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Semantic Language Extensions for Implicit Parallel Programming

Report ID:
April 2013
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Several emerging fields of science and engineering are increasingly
characterized by computationally intensive programs. Without parallelization,
such programs do not benefit from the increasing core counts available in todays
chip multiprocessors. However, writing correct and well-performing parallel
programs is widely perceived to be an extremely hard problem. In order to
understand the challenges faced by scientific programmers in effectively
leveraging parallel computation, this dissertation first presents an in-depth
field study of the practice of computational science.

Based on the results of the field study, this dissertation proposes two new
implicit parallel programming (IPP) solutions. With IPP, artificial constraints
imposed by sequential models for automatic parallelization are overcome by use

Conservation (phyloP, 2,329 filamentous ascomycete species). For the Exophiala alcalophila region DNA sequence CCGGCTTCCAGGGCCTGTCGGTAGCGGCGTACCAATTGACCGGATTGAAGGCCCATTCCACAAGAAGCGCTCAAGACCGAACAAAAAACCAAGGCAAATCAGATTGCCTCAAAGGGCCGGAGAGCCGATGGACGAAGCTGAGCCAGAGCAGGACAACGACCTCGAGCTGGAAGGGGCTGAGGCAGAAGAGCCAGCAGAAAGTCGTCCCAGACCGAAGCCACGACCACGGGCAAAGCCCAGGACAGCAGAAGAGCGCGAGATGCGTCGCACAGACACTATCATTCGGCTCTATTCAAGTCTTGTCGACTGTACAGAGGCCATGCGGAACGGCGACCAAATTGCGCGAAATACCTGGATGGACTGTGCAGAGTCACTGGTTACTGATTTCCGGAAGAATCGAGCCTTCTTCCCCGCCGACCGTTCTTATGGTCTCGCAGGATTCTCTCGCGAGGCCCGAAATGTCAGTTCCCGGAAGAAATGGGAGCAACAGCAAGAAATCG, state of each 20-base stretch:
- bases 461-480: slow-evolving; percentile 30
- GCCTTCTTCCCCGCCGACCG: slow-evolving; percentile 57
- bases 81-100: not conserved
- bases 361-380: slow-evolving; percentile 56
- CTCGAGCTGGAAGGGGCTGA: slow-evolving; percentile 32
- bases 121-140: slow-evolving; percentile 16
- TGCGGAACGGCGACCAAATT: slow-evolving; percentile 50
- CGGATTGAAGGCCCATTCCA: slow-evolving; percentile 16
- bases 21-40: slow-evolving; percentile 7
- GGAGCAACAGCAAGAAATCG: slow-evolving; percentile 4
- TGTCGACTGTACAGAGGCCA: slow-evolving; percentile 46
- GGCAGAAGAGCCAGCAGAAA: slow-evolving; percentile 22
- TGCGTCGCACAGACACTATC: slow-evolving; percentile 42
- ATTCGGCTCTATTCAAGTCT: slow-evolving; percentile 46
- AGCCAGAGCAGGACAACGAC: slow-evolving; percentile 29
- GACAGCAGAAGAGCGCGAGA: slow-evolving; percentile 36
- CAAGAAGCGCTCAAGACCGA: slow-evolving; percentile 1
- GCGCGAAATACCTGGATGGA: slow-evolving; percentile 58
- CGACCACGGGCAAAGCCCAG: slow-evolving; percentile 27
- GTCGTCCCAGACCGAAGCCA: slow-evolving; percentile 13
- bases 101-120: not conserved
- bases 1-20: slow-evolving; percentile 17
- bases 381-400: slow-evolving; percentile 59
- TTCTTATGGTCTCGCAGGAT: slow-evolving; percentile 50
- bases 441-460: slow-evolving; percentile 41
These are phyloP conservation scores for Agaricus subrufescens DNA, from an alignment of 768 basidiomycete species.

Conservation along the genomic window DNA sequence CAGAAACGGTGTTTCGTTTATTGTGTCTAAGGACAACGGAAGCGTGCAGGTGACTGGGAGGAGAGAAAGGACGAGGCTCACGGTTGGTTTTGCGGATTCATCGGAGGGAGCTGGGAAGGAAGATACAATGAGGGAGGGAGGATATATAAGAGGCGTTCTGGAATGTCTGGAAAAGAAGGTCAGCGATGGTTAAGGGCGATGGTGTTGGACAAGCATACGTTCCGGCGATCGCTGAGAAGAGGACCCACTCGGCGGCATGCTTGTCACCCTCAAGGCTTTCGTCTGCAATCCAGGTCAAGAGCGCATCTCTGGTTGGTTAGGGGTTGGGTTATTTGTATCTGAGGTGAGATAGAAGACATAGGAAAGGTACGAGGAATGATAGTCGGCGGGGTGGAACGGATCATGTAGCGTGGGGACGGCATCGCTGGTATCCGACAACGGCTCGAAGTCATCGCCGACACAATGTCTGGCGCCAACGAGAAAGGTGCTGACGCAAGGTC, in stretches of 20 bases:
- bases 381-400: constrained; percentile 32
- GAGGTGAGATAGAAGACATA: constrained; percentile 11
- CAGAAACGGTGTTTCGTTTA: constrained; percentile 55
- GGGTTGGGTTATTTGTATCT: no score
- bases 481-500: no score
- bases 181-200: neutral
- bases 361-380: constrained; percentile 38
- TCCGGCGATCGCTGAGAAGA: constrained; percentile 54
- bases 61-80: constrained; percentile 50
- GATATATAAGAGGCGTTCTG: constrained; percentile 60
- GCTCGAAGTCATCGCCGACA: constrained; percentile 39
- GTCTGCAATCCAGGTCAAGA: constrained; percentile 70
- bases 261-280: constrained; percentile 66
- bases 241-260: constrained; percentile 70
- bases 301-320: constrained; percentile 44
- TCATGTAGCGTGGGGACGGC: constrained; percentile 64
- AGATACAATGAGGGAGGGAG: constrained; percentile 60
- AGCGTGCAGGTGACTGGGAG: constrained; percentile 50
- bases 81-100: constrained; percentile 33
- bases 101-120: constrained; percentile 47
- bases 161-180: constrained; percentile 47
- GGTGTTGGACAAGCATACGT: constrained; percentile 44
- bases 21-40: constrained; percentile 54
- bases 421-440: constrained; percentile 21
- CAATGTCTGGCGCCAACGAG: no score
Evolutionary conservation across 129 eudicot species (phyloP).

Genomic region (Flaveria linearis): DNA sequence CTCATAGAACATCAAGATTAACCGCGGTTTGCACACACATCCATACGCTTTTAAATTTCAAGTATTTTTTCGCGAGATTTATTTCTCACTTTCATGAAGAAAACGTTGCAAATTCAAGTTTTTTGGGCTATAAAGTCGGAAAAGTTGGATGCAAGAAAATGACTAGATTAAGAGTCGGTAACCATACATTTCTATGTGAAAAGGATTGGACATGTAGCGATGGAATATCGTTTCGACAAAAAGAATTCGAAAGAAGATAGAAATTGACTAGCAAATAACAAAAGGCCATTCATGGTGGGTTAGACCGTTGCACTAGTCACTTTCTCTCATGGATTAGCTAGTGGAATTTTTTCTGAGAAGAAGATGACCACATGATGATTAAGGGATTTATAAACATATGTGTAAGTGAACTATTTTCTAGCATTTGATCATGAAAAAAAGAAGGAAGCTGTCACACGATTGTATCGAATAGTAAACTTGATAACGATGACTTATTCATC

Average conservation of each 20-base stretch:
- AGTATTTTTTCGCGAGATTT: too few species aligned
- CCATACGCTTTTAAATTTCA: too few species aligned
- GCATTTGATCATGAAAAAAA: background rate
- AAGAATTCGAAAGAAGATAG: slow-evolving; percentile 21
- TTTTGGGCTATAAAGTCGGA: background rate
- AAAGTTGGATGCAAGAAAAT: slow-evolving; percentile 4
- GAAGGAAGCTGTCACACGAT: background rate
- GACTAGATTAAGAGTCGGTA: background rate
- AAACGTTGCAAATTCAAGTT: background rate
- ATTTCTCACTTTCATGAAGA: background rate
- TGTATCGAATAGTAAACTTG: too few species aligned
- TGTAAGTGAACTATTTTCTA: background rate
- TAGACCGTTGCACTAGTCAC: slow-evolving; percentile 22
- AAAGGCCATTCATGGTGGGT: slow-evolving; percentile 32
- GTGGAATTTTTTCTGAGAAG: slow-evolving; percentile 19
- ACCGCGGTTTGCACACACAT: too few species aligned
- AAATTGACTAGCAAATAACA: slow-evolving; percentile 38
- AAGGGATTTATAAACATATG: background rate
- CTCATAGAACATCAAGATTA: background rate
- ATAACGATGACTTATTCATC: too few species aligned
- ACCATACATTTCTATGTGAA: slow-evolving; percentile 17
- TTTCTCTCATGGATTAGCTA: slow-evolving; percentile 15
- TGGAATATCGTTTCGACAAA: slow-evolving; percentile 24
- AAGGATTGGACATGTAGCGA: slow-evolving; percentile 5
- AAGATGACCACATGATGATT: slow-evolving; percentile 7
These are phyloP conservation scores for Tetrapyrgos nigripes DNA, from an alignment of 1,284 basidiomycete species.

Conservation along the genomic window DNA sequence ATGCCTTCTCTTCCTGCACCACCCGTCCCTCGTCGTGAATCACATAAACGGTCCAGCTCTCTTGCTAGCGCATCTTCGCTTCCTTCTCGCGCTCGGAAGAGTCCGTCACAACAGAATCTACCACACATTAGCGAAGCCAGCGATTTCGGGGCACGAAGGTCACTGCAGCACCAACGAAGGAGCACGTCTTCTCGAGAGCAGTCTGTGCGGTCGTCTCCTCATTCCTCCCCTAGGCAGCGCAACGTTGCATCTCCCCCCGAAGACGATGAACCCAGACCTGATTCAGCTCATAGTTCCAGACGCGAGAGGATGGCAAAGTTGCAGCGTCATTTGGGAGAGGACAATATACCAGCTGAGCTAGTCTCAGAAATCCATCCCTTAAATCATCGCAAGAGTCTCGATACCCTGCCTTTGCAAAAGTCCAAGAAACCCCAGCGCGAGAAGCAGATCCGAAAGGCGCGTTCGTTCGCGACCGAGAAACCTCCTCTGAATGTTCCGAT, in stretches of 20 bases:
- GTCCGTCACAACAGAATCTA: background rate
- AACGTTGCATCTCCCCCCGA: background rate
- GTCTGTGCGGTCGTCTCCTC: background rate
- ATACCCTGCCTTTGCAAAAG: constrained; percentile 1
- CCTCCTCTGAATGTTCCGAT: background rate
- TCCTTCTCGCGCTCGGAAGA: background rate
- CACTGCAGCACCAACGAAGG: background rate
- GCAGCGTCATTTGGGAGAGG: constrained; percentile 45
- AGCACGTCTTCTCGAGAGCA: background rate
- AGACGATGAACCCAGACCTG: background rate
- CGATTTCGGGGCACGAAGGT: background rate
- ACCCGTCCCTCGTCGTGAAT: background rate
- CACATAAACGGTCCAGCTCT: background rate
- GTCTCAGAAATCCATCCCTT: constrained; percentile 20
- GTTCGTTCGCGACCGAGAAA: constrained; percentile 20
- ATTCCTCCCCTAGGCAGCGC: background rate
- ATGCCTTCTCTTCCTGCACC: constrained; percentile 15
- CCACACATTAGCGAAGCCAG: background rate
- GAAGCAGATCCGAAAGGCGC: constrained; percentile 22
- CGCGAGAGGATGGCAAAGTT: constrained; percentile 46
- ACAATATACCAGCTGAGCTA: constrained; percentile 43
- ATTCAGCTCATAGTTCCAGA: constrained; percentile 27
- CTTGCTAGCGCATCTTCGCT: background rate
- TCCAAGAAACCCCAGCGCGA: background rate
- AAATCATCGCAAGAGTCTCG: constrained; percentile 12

of semantic programming extensions. These preserve the ease of sequential
programming and enable multiple parallelism forms without additional
parallelism constructs, achieving the best of both automatic and explicit

The first IPP solution, Commutative Set, generalizes existing notions of
semantic commutativity. It allows a programmer to relax execution orders
prohibited under a sequential programming model with a high degree of
expressiveness. The second IPP solution, WeakC, provides language extensions to
relax strict consistency requirements of sequential data structures, and
dynamically optimizes a parallel configuration of these data structures via a
combined compiler-runtime system.

This dissertation evaluates both Commutative Set and WeakC on real-world
applications running on real hardware, including some that are actively used by
some scientists in their day-to-day research. The detailed experimental
evaluation results demonstrate the effectiveness of the proposed techniques.

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